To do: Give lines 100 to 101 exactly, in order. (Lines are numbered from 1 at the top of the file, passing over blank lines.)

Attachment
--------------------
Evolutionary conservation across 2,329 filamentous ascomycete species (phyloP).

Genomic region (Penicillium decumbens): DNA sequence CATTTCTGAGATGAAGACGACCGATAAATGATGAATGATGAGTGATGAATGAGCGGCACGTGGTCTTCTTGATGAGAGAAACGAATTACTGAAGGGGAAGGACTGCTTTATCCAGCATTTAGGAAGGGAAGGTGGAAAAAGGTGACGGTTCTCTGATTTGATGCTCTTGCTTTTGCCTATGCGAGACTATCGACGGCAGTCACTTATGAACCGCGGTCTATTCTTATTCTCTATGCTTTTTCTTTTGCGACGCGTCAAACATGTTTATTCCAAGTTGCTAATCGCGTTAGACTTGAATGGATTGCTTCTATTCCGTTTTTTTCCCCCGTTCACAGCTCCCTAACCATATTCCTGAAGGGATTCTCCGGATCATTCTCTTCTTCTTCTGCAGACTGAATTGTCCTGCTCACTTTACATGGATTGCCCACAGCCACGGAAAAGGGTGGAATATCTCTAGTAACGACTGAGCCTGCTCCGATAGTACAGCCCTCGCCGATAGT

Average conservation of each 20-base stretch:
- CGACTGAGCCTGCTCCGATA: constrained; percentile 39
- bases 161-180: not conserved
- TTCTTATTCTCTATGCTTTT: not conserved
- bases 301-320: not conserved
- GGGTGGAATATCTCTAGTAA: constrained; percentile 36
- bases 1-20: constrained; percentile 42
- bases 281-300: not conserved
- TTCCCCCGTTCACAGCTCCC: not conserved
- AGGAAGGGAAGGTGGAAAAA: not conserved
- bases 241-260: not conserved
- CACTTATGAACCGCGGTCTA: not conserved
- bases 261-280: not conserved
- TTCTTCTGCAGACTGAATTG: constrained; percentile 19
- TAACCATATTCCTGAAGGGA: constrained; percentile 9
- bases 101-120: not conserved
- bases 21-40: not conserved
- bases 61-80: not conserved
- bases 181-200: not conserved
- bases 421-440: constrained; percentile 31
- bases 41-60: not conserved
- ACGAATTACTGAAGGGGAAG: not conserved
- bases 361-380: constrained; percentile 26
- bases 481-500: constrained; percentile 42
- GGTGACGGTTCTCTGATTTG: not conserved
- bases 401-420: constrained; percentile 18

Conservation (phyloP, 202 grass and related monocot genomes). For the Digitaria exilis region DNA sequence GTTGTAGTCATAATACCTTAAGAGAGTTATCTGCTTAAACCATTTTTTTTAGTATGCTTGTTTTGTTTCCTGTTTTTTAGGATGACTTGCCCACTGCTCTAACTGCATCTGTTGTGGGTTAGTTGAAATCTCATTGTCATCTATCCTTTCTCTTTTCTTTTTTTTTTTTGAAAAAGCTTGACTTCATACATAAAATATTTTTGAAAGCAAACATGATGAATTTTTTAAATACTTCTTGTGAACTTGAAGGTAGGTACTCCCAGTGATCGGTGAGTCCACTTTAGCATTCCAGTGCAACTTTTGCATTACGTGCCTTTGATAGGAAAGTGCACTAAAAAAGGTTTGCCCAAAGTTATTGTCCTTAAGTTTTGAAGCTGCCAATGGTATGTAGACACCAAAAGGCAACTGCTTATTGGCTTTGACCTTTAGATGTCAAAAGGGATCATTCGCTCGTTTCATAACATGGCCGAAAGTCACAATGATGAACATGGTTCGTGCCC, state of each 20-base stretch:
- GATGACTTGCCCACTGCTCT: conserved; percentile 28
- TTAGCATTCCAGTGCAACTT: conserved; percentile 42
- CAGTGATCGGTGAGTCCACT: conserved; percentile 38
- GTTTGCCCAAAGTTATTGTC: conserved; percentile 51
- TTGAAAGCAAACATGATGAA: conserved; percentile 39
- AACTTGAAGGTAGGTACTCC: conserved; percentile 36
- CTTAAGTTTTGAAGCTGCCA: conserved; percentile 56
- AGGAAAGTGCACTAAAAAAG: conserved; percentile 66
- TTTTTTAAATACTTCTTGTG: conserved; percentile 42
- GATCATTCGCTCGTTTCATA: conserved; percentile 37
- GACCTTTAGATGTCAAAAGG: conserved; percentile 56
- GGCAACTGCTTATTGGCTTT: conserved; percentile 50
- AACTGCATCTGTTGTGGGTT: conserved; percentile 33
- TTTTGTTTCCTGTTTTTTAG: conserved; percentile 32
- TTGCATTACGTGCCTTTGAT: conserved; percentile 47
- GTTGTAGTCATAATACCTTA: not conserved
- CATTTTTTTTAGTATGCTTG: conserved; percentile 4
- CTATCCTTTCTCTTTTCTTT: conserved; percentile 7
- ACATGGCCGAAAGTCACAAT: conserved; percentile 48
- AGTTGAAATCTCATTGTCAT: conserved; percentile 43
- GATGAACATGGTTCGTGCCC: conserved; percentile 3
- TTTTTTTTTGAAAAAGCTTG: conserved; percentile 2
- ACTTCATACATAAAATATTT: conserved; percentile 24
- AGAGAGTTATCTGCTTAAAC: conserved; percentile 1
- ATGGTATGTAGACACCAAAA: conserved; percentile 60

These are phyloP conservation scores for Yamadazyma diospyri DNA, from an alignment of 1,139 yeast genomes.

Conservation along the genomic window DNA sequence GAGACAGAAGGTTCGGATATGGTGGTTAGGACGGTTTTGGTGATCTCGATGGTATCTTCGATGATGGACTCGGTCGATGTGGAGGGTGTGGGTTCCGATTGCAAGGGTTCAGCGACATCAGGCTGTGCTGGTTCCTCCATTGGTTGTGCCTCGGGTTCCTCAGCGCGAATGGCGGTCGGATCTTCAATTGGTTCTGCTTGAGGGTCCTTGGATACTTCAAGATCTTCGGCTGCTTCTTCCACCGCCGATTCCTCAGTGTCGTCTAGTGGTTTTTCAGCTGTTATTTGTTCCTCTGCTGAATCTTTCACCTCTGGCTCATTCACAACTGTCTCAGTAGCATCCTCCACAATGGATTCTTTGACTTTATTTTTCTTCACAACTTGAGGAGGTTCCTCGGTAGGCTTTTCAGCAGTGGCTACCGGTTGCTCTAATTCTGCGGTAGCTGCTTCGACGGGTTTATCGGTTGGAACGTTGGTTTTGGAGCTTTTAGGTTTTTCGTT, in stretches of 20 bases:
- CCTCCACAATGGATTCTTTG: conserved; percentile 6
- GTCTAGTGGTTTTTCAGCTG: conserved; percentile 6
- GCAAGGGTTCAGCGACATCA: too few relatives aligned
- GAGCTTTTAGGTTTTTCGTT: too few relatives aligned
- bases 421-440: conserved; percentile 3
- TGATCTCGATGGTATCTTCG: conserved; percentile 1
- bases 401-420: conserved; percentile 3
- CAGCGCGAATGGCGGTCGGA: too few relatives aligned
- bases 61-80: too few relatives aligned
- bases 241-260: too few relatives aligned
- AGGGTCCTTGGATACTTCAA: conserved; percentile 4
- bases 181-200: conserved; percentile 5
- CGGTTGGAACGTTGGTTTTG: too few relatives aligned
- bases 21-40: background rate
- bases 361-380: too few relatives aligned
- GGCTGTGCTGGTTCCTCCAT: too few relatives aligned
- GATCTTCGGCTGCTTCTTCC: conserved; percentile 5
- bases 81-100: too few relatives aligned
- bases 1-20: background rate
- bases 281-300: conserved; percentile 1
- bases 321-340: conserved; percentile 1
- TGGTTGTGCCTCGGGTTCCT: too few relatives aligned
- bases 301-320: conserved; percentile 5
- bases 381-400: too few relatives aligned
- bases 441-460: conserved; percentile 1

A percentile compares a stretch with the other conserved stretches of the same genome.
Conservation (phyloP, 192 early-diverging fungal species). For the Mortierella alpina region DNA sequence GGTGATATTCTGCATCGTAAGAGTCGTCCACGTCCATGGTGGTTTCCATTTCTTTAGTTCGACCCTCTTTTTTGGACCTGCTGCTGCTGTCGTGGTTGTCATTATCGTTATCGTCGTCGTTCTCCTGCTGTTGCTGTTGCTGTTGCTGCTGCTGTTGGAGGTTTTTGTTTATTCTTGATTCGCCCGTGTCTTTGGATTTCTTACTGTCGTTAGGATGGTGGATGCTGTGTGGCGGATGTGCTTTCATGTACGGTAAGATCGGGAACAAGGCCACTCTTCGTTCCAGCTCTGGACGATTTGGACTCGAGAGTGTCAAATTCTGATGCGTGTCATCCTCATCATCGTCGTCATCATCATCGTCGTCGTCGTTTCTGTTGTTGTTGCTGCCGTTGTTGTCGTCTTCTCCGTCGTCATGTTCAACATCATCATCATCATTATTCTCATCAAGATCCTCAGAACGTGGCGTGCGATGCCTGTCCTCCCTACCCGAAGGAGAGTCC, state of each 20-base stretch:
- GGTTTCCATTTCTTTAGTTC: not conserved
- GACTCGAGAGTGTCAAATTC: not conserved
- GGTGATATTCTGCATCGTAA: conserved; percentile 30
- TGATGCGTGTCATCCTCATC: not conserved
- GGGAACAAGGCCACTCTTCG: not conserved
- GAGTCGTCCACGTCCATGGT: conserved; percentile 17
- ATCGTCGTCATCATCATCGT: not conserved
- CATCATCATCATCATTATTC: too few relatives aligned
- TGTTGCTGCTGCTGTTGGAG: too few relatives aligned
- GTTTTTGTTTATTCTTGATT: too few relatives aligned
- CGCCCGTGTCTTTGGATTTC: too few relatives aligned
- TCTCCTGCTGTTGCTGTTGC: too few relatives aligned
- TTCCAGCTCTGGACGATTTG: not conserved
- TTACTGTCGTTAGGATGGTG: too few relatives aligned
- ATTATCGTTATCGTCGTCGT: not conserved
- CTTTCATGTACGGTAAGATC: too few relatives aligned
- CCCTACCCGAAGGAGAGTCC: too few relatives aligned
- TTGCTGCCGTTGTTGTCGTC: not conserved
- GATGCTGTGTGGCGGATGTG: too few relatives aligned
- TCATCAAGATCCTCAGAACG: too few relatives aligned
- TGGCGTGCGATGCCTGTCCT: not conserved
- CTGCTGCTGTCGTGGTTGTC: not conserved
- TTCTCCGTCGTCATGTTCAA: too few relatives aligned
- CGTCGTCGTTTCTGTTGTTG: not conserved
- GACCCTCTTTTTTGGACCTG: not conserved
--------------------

- CCCTACCCGAAGGAGAGTCC: too few relatives aligned
- TTGCTGCCGTTGTTGTCGTC: not conserved